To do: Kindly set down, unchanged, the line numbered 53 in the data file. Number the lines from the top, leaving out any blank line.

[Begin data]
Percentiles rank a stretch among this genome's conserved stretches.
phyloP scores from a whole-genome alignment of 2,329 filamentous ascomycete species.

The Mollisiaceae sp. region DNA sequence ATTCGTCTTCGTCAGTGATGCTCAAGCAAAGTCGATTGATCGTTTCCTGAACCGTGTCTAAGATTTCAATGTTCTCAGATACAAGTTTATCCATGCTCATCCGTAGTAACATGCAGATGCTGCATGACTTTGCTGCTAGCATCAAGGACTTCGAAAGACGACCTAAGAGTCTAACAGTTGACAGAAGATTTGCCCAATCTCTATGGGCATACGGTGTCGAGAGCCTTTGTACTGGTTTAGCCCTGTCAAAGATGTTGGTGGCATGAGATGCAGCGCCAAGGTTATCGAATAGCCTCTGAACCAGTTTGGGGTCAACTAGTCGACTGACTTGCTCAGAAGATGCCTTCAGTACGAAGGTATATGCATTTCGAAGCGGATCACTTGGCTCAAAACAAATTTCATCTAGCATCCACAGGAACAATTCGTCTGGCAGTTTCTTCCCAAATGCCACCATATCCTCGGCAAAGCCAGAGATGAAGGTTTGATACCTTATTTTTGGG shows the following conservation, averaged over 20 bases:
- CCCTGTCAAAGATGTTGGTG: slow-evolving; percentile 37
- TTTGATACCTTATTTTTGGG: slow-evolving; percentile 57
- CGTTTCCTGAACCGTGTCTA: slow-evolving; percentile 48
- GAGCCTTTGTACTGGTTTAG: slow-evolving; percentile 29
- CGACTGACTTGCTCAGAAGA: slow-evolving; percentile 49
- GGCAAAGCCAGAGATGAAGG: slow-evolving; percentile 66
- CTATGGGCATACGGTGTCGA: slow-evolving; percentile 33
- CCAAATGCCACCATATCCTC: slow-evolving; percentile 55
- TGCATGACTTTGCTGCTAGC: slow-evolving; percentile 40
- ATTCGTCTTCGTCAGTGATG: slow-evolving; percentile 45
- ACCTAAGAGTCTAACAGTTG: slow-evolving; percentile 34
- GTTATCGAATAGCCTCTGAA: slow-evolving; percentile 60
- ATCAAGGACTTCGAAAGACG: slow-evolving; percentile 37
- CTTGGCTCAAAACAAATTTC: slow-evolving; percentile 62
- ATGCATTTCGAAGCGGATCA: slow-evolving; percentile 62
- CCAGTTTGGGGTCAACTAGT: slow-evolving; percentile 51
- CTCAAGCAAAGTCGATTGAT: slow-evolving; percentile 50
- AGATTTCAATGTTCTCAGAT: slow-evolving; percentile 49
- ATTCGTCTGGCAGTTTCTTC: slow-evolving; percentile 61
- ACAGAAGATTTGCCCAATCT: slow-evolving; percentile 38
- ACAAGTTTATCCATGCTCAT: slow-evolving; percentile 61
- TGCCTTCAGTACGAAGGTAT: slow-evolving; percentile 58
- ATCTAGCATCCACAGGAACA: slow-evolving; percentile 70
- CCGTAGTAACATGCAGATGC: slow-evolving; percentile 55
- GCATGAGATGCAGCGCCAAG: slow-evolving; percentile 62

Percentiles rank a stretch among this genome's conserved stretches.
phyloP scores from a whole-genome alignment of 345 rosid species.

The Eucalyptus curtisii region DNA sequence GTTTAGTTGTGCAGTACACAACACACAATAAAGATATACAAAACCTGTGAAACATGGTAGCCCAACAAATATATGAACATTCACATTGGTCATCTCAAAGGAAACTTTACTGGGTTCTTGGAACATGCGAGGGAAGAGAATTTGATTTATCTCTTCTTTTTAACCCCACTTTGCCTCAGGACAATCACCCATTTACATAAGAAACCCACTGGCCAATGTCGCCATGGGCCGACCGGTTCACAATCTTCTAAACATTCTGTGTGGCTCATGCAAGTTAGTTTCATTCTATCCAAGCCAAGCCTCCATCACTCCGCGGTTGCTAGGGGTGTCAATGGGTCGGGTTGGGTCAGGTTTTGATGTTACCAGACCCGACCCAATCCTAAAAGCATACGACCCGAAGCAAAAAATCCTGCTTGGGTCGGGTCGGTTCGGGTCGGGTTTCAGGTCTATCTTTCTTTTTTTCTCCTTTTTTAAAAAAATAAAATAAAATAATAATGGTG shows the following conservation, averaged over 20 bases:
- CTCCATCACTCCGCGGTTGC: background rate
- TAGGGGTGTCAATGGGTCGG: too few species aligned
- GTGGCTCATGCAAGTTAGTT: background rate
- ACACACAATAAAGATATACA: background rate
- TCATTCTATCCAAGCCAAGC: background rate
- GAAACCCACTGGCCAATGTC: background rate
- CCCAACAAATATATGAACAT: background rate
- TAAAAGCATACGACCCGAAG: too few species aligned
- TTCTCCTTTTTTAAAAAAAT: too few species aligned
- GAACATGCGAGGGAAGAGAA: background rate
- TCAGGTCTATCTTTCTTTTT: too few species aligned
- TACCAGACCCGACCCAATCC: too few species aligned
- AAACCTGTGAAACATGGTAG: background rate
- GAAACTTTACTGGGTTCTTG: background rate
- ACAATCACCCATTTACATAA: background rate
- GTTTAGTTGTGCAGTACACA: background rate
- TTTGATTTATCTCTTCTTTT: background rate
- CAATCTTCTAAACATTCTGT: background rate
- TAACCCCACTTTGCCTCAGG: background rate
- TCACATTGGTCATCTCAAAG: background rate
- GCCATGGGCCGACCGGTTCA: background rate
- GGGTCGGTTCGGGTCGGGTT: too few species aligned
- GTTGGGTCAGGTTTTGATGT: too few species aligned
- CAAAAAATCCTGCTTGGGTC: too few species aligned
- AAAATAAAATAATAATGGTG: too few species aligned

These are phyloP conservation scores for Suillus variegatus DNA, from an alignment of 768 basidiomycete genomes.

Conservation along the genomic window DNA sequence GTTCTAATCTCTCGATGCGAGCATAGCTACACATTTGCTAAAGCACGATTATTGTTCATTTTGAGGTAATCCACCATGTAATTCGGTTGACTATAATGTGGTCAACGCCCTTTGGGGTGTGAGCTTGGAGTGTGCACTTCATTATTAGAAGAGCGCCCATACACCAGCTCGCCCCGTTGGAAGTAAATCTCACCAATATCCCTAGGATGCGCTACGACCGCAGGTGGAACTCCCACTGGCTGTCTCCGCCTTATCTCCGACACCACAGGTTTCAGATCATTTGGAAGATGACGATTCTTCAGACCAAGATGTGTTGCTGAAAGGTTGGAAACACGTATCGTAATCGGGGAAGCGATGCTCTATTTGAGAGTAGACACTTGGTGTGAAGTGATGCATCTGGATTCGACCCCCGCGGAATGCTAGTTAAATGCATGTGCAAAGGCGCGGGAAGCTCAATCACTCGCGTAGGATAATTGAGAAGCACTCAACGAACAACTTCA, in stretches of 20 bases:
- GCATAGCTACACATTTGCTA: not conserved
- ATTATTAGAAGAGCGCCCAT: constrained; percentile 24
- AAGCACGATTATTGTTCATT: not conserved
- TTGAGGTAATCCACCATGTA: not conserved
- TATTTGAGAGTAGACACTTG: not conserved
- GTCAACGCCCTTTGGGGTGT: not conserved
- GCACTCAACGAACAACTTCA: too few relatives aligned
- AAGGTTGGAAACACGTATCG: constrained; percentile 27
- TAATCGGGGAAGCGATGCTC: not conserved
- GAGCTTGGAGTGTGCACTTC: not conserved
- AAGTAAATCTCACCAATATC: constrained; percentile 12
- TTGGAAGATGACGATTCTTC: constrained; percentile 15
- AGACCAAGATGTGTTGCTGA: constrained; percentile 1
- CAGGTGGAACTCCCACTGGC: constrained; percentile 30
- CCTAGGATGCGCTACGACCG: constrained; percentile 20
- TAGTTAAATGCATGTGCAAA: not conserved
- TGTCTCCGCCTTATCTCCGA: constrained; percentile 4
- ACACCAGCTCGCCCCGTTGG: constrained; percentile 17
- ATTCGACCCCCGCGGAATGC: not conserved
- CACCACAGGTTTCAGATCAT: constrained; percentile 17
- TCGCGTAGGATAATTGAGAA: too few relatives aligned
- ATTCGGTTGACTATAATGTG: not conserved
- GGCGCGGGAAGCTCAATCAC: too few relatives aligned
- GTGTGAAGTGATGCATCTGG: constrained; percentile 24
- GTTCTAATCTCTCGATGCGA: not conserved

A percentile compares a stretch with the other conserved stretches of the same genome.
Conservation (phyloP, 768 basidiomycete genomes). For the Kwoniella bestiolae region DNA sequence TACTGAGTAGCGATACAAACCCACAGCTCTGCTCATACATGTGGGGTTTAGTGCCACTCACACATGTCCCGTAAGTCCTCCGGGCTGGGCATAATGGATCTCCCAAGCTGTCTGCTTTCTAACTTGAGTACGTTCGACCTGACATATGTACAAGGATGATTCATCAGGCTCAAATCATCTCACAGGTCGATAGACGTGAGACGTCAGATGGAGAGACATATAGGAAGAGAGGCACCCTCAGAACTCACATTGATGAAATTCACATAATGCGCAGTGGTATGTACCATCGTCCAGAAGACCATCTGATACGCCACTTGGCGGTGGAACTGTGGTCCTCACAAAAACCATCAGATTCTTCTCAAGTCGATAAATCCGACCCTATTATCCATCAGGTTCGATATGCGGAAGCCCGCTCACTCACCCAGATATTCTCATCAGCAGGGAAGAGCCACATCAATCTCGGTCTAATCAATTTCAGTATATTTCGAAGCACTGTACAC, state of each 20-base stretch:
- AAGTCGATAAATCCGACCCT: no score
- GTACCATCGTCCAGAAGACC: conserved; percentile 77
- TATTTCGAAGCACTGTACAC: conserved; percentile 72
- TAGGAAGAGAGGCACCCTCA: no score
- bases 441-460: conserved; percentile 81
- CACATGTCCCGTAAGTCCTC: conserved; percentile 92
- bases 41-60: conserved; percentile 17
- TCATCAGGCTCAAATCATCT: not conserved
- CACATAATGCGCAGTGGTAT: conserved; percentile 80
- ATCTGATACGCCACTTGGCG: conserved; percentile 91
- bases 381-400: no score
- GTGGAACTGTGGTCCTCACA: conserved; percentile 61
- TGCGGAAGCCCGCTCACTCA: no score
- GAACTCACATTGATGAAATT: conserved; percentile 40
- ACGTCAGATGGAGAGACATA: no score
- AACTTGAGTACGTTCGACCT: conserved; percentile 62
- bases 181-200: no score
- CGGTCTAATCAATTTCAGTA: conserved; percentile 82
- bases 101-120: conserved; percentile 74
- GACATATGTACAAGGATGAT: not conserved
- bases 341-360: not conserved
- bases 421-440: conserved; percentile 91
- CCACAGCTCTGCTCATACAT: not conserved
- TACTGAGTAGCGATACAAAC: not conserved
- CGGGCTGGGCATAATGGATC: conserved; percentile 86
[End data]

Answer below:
- GGGTCGGTTCGGGTCGGGTT: too few species aligned